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Radiation burden and associated cancer risk for a typical population to be screened for lung cancer with low-dose CT

Philips CT Clinical Science Philips Healthcare • USA

Perisinakis K, Seimenis I, Tzedakis A, Karantanas A, Damilakis J.

* This article originally appeared in the October 2018 issue of European Radiology.
To estimate (a) organ doses and organ-specific radiation-induced cancer risk from a single low-dose CT (LDCT) for lung cancer screening (LCS) and (b) the theoretical cumulative risk of radiation-induced cancer for a typical cohort to be subjected to repeated annual LCS LDCT.

Sex- and body size-specific organ dose data from scan projection radiography (SPR) and helical CT exposures involved in LCS 256-slice LDCT were determined using Monte Carlo methods. Theoretical life attributable risk (LAR) of radiogenic cancer from a single 256-slice chest LDCT at age 55-80 years and the cumulative LAR of cancer from repeated annual LDCT studies up to age 80 years were estimated and compared to corresponding nominal lifetime intrinsic risks (LIRs) of being diagnosed with cancer.

The effective dose from LCS 256-slice LDCT was estimated to be 0.71 mSv. SPR was found to contribute 6-12% to the total effective dose from chest LDCT. The radiation-cancer LAR from a single LDCT study was found to increase the nominal LIR of cancer in average-size 55-year-old males and females by 0.008% and 0.018%, respectively. Cumulative radiogenic risk of cancer from repeated annual scans from the age of 55-80 years was found to increase the nominal LIR of cancer by 0.13% in males and 0.30% in females.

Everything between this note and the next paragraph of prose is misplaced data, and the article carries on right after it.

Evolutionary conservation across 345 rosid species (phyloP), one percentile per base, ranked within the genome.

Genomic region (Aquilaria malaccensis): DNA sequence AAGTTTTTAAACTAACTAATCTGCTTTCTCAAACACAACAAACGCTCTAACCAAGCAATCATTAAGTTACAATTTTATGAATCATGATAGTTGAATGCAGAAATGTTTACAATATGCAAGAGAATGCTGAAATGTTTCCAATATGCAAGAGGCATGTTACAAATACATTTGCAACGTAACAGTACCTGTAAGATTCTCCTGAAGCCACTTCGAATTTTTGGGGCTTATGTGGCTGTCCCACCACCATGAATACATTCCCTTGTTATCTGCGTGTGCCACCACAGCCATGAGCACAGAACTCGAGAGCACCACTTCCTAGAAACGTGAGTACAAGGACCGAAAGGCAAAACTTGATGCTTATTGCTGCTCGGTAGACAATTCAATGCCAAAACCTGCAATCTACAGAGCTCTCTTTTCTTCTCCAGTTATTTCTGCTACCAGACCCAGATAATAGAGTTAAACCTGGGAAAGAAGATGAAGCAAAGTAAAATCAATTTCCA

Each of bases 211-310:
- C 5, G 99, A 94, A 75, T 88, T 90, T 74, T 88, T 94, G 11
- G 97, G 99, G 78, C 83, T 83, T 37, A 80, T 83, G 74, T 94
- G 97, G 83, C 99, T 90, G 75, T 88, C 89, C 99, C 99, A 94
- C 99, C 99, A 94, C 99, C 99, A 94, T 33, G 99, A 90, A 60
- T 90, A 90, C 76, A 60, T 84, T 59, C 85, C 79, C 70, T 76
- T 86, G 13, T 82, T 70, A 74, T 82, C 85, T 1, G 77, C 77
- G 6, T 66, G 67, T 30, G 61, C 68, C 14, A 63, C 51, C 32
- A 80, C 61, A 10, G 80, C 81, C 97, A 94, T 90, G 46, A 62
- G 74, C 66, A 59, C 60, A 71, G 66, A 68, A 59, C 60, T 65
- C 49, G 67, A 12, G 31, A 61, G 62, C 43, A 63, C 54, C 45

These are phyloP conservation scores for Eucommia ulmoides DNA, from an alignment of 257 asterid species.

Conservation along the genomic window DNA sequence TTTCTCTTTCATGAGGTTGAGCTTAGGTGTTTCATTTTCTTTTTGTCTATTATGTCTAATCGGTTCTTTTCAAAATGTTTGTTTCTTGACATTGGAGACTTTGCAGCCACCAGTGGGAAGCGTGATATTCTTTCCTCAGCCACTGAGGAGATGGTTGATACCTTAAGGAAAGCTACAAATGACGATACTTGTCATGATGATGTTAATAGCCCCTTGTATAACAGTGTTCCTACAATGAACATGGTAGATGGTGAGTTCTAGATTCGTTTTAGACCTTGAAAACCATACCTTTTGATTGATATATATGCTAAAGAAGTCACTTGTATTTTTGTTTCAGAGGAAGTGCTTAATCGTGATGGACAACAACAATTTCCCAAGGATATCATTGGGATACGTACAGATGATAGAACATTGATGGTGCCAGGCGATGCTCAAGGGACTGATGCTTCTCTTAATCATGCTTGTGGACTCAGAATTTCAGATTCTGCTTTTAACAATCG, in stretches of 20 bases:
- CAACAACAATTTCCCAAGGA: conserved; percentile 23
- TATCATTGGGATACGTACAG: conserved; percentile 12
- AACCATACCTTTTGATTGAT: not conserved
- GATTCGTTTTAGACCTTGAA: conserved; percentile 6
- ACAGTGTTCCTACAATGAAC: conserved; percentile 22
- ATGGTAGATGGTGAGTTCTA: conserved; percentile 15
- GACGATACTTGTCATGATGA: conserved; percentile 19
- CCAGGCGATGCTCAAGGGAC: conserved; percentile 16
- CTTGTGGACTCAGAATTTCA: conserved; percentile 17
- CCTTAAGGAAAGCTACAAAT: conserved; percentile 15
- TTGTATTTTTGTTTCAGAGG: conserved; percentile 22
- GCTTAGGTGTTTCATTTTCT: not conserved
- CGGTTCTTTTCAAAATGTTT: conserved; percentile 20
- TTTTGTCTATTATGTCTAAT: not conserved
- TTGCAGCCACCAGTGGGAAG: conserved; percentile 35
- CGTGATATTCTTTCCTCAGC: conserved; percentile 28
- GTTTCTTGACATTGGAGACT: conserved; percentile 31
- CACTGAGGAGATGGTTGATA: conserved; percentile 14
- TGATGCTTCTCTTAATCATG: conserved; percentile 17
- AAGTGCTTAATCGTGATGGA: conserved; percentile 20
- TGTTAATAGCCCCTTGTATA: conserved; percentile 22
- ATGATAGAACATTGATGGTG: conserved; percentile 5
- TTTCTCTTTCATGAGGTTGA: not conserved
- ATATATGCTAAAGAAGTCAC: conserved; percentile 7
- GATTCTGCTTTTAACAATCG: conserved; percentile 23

Modern scanners may offer sub-millisievert LCS LDCT. Cumulative radiation risk from repeated annual 256-slice LDCT LCS examinations was found to minimally aggravate the lifetime intrinsic cancer risk of a typical screening population.

Key Points
  • Effective dose from lung cancer screening low-dose CT may be < 1 mSv.
  • Screening with modern low-dose CT minimally aggravates lifetime cancer induction intrinsic risk.
  • Dosimetry of lung cancer screening low-dose CT should encounter the radiation burden from the localizing scan projection radiography.
  • DLP method may underestimate effective dose from low-dose chest CT by 27%.
For more information about this publication, check out the PubMed listing for this article.

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Oct 9, 2018

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Body, chest, dose, low dose, lung cancer, lungs, Oncology, screening

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